Athens-05One. I drove away from Athens.

For me, July 21st is often a fraught day. Nineteen years ago on that day, my mother died.

So it was with a quiet heart that, on the 20th, Ms. D and I rented a car and headed north, bound for a more remote spot, the island of Evia. After a couple of hours, we found ourselves on a winding mountain road, zipping through hairpin turns which delivered us eventually into lush lowlands dotted with farms and vegetable stands tended by smiling local farmers. We bought jars of local honey and bags of fresh oregano. We loaded up on onions, peppers, tomatoes, and cucumbers–ingredients for a classic Greek salad. The sun had kissed the hillsides, turning them amber. And man, what a noisy riot the cicadas were making!Agkali-03Two. I pointed the car toward Agia Anna, on the northeast coast of Evia.

We arrived late in the afternoon, and the sight of the coast pretty much took my breath away. Nothing quite prepares you for that!Agkali-02Three. We joined friends at their villa–old friends for Ms. D, new friends for me. Being greeted like I was a long lost cousin did my heart good.

And I couldn’t help but notice the lavender beds. When our host Mario urged me to take home as much as I wanted, I had to be grateful that I’d slipped a pair of very good scissors into my suitcase at the last minute.Agkali-01

Four. I marked the next day, July 21st, without a word to anyone, even Ms. D, who knew my mother well. At precisely 4 p.m., the hour Lynn Simms Piatt stepped into what poetess Mary Oliver calls “the cottage of darkness,” I was standing with my feet in the Aegean, scouring the area around my feet for beach glass.

I like to think my mother pointed out the only light aqua piece currently in my collection.

{ Comments on this entry are closed }

Right Heart, Right Eyes

by Becky on January 25, 2013 · 6 comments

in Parenting


Dear Mom,

Sometimes, when I’m wandering through my flickr account, a photo will stop me, and I’ll think of you. More specifically, I’ll think, What if you could have seen the moment captured by the camera–with your own eyes? What if?

You had lovely eyes, hazel, just like my Goose Boy. I think they served you especially well, and I say that mostly because you had that rare gift: seeing the redeeming qualities in people. You’ve been gone now these fourteen years, and in all that time, I don’t know that I’ve met more than a handful of people who possess that gift. The longer I’m around, the more convinced I am that having the right set of eyes is the work of a lifetime. It’s also a function of having the right kind of heart.   Heart.  Eyes.  If one is right, the other will be, too.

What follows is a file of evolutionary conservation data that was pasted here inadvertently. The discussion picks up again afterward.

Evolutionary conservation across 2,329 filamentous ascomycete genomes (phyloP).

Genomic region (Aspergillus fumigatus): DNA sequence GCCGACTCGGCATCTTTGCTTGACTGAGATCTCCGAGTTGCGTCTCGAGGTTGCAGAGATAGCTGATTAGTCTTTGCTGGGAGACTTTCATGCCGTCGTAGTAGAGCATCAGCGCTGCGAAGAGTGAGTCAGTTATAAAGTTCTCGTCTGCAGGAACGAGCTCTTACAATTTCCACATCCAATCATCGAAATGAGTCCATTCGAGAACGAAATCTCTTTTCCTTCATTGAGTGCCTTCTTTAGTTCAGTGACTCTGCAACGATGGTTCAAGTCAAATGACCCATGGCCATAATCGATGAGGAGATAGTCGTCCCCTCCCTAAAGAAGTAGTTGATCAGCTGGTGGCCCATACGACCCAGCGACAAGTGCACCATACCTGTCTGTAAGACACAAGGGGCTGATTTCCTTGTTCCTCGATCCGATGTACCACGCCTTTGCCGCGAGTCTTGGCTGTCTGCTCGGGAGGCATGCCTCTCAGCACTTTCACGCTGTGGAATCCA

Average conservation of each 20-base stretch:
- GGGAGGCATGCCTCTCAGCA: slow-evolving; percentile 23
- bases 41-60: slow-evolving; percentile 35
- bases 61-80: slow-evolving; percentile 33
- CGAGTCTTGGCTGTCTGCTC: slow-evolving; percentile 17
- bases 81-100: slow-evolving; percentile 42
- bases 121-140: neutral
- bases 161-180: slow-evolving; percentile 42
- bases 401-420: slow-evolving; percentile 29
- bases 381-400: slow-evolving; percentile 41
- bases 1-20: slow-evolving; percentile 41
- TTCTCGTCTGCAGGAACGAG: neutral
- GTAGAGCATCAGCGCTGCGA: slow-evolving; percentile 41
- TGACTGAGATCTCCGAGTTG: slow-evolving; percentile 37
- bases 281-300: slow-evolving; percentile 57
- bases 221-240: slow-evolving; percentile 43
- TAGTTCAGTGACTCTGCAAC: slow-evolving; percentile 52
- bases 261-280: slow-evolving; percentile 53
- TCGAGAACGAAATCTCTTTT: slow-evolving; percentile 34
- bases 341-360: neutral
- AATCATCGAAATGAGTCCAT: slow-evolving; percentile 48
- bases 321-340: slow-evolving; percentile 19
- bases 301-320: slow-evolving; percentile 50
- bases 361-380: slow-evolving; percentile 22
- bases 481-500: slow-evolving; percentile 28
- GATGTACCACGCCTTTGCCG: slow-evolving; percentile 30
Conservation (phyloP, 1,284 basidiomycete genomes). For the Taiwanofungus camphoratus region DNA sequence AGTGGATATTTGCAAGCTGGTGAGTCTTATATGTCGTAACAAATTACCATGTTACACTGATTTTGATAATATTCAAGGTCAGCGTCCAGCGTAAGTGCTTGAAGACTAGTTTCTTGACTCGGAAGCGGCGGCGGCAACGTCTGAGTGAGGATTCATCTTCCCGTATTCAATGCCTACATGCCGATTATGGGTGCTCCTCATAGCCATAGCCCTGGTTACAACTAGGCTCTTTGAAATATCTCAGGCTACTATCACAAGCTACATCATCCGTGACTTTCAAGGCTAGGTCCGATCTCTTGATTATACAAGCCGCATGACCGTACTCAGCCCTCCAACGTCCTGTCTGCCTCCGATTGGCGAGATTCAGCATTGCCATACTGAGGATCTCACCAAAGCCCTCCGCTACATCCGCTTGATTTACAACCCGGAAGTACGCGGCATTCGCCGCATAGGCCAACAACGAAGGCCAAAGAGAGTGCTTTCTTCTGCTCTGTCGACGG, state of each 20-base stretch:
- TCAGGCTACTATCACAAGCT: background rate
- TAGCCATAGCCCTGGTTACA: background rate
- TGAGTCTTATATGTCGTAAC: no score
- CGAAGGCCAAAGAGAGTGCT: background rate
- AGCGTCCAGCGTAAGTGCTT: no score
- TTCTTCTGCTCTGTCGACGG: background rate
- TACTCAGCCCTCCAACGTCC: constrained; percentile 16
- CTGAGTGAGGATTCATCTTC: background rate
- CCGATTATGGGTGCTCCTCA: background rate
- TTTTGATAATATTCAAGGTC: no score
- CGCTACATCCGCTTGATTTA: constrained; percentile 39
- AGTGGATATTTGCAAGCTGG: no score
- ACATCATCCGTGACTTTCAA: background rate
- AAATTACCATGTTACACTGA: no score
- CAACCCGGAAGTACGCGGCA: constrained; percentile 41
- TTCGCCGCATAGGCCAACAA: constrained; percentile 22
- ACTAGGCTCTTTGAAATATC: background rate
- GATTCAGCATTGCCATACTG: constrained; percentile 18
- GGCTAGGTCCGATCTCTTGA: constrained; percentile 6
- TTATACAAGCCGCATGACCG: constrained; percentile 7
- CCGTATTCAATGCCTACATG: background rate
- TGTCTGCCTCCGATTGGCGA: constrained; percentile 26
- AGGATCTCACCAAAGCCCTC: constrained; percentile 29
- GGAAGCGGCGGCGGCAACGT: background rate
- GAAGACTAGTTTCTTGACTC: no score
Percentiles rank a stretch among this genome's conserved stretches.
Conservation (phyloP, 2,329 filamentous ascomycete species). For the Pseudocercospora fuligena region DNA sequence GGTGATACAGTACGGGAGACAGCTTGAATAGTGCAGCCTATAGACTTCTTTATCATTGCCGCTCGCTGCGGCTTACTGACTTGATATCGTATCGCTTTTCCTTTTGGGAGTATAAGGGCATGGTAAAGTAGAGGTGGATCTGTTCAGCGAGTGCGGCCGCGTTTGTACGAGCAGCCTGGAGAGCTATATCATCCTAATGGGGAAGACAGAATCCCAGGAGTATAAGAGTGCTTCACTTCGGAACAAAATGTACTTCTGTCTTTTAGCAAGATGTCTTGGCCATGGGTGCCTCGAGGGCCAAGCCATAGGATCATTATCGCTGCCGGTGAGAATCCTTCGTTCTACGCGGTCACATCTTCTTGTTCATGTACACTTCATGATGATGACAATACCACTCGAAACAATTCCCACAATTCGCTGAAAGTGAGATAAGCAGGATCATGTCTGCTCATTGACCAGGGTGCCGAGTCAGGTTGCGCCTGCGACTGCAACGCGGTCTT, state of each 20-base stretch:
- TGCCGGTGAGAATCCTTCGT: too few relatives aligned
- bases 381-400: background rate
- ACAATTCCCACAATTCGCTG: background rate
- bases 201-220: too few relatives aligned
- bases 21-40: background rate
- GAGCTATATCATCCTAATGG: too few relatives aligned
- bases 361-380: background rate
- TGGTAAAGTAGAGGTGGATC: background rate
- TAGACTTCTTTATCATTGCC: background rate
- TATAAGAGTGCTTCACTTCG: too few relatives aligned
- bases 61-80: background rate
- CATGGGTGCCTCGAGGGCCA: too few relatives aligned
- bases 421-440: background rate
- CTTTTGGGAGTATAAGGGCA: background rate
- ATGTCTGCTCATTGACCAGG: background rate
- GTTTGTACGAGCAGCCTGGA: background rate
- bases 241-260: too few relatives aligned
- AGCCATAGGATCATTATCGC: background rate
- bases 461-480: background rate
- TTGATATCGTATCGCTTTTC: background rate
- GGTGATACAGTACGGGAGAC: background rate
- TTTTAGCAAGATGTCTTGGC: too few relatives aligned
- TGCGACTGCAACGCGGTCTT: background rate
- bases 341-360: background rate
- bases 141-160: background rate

And your heart was just so unfailingly, inspiringly in the right place. Moreover, your grandchildren stole it early on. I look at my girls sometimes and wonder what they would look like to you. When you left us, Miss Lavender was three. And Miss Zinnia, not yet born. But you wanted to see her face. That’s what you said–that you were going to soak up as much chemo as they would allow, didn’t matter how much it poisoned you (I heard this from Nan; you would never have divulged this to me).  And you were going to do it so that you might be blessed–just once, even–to see the face of my baby before the cancer finally got you.

You didn’t get to see that face, did you? Miss Zinnia came smiling into the world on your birthday, just a month after you left it. But I get to see her face. Everyday. And Miss Lavender’s, too, another girl who shares your birthday. The three of you: the birthday club. August 28th.

Listen, I’ll make you a deal. You help me out from time to time: help me tune my heart up when I get cynical and it starts to sputter. And I’ll gaze at your granddaughters for you, all you want.

How delighted you’d be with your birthday girls, if you could see them.

Or maybe you do?

Missing you,


{ Comments on this entry are closed }

Grown Son, Growing Mother

by Becky on January 4, 2013 · 5 comments

in Parenting

Clave finishes dribble castle_8598

As often happens with me at the beginning of a new year, I find myself thinking about the passage of time and the way it changes my children. Watching a child transition from teenagehood to adulthood is one of the weirdest, coolest, saddest, and most brilliant things I’ve ever experienced.

The Weird.  I remember his younger self so vividly still!  A baby so pudgy his thighs used to get chapped when he learned to walk.  A boy who knew he was Legolas, coopting the sword his father brought home from Spain years ago and wielding it against the imaginary foes lurking throughout the house.  A young man on a surfboard, his cutbacks so pretty, you’d forget the athleticism required to make them look so effortless.  Every one of those boys still lives in my mind even though right now, in real time, they’re gone.

The Cool.  Around age seventeen, maybe eighteen, he acquired judgment.  Enough said.

The sad.  He’s an ocean away.

The brilliant.  He reaches out to others.  It’s a talent, and he’s using it.

Watching your kids grow–it grows you, too.  Had I known how much work raising children would be, I would have been more afraid.  But I would have been more grateful, too, for the opportunity awaiting me to be acquainted with a boy like this one.  He is indeed grand.

Clave by ocean_8512

{ Comments on this entry are closed }

Why Girls Need Their Girls

by Becky on November 12, 2012 · 2 comments